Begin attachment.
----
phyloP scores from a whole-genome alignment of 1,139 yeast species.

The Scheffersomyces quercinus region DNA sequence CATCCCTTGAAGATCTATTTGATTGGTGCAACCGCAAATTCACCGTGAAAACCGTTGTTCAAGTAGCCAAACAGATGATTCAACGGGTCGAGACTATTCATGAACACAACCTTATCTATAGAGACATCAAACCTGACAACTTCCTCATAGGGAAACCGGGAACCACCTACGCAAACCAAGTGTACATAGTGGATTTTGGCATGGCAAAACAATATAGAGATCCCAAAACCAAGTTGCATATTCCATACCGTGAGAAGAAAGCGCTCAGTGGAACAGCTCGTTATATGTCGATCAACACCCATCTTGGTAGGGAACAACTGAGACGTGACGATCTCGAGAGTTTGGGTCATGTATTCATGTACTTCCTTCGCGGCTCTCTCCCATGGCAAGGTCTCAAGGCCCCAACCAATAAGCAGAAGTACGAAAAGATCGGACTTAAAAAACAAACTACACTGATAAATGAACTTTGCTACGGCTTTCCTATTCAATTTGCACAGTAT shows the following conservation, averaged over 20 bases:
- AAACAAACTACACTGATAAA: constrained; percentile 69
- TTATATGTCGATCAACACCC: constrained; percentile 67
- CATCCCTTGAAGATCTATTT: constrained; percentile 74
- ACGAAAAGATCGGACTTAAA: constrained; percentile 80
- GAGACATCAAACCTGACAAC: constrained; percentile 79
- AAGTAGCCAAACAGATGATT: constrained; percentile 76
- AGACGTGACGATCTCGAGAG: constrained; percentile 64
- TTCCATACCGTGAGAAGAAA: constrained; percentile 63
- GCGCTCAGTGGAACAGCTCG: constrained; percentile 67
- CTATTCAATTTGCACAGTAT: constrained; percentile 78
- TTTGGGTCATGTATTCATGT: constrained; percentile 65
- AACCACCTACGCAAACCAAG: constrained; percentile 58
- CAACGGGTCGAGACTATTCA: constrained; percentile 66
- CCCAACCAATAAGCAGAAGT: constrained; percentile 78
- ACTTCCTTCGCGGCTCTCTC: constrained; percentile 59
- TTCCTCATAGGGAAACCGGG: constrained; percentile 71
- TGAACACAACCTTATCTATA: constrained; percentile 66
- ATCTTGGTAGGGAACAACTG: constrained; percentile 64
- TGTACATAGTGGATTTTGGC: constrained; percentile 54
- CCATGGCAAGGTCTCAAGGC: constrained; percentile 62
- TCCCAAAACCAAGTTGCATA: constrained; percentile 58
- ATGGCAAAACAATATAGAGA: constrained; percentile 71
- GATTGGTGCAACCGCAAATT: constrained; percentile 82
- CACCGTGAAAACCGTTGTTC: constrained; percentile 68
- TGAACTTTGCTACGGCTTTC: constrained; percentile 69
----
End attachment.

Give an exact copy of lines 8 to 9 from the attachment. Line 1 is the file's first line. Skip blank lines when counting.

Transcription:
- AAGTAGCCAAACAGATGATT: constrained; percentile 76
- AGACGTGACGATCTCGAGAG: constrained; percentile 64